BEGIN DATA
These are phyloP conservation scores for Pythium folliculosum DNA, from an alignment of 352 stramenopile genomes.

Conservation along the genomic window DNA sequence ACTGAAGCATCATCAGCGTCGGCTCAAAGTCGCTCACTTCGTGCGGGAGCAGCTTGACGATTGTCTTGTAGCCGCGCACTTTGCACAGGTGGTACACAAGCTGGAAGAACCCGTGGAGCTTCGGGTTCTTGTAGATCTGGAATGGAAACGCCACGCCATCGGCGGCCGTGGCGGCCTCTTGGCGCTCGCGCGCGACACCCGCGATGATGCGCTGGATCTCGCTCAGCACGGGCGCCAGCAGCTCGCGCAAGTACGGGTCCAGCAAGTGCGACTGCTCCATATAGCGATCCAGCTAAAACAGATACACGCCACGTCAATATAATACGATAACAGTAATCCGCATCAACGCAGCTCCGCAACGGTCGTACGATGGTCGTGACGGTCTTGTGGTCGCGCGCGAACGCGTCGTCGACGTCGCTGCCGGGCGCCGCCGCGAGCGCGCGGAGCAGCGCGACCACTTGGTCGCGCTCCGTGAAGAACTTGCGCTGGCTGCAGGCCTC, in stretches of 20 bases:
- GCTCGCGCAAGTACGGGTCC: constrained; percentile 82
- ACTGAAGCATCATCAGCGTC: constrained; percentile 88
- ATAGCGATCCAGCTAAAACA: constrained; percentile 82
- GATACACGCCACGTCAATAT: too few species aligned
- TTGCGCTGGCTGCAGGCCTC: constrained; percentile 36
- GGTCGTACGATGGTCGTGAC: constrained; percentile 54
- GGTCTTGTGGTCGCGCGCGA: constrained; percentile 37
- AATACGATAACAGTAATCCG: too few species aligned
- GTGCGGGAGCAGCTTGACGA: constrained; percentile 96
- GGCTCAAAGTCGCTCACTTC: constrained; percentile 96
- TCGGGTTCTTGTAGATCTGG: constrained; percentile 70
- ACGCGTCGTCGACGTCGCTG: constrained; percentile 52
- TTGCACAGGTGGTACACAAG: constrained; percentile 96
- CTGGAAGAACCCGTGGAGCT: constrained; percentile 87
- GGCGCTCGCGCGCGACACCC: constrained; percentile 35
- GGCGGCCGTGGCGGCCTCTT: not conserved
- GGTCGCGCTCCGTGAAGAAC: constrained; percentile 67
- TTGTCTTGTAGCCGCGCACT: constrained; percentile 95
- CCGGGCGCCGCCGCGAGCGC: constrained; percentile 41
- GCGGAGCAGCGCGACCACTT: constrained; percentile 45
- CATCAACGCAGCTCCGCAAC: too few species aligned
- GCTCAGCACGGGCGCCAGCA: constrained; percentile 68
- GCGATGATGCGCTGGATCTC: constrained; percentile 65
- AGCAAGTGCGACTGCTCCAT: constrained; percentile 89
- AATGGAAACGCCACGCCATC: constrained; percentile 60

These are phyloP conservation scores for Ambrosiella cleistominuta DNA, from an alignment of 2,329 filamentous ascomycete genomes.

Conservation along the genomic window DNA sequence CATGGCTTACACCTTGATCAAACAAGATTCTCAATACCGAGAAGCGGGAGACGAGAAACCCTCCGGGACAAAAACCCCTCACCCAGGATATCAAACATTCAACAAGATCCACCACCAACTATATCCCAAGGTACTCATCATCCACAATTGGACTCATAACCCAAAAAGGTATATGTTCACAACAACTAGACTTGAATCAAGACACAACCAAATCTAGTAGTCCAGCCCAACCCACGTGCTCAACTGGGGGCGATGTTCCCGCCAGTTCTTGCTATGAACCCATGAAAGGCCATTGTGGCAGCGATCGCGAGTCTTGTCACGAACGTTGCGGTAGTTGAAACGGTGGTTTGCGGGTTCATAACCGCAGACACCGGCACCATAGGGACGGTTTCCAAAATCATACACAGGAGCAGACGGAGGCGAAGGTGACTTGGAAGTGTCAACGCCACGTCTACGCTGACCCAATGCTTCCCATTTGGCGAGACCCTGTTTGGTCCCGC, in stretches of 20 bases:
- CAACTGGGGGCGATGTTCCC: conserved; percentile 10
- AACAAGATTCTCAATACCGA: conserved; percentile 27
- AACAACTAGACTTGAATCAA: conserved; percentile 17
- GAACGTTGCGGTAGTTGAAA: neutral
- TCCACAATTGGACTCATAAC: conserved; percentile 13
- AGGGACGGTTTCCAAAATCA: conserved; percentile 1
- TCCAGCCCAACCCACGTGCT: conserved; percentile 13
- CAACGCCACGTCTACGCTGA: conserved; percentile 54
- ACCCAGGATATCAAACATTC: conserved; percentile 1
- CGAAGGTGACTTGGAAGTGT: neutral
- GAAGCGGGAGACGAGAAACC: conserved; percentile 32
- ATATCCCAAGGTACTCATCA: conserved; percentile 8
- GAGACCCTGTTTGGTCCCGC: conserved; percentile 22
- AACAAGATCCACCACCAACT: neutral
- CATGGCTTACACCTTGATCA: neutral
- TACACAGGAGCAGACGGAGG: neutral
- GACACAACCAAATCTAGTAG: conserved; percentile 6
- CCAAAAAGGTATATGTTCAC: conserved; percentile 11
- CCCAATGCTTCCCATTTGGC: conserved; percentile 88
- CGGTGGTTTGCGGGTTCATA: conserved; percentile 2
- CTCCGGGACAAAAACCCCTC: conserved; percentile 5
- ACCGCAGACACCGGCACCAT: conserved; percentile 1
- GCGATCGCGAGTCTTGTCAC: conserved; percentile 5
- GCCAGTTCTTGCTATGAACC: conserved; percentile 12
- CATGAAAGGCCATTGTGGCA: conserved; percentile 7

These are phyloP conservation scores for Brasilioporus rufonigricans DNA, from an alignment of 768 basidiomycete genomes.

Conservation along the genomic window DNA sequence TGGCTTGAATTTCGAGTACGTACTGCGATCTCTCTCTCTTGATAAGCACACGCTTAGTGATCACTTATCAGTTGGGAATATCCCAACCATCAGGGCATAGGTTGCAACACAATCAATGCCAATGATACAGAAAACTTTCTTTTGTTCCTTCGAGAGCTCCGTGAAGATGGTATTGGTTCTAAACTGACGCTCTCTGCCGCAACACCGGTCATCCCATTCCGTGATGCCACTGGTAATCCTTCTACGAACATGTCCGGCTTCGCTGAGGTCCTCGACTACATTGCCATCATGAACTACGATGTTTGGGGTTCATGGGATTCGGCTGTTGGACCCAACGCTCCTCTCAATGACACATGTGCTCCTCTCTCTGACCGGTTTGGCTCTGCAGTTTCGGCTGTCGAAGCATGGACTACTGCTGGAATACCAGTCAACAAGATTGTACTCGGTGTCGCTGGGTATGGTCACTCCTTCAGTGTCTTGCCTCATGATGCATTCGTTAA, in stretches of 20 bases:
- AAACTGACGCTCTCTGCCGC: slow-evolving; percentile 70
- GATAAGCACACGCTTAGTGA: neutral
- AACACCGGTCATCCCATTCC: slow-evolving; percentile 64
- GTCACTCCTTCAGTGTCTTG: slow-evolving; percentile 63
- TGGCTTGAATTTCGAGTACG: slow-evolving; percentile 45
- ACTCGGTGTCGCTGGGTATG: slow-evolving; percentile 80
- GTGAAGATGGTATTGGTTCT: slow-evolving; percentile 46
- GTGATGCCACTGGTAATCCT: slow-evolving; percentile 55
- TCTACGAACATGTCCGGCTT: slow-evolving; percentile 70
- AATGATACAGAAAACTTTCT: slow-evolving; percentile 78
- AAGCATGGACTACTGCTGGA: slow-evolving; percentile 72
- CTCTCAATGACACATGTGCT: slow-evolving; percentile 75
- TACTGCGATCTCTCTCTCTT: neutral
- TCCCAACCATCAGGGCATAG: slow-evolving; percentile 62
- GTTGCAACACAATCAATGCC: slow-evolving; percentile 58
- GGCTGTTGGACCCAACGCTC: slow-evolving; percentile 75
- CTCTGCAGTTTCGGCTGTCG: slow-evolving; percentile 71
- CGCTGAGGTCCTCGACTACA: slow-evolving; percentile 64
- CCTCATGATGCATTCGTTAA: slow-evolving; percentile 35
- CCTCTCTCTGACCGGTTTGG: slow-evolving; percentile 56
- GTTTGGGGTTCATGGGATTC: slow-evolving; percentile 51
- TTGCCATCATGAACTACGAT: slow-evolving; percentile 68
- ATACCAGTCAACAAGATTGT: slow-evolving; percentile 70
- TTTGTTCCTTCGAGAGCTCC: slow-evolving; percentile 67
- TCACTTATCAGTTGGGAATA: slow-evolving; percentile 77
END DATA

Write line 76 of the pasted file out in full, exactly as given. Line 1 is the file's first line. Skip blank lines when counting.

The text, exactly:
- CCTCTCTCTGACCGGTTTGG: slow-evolving; percentile 56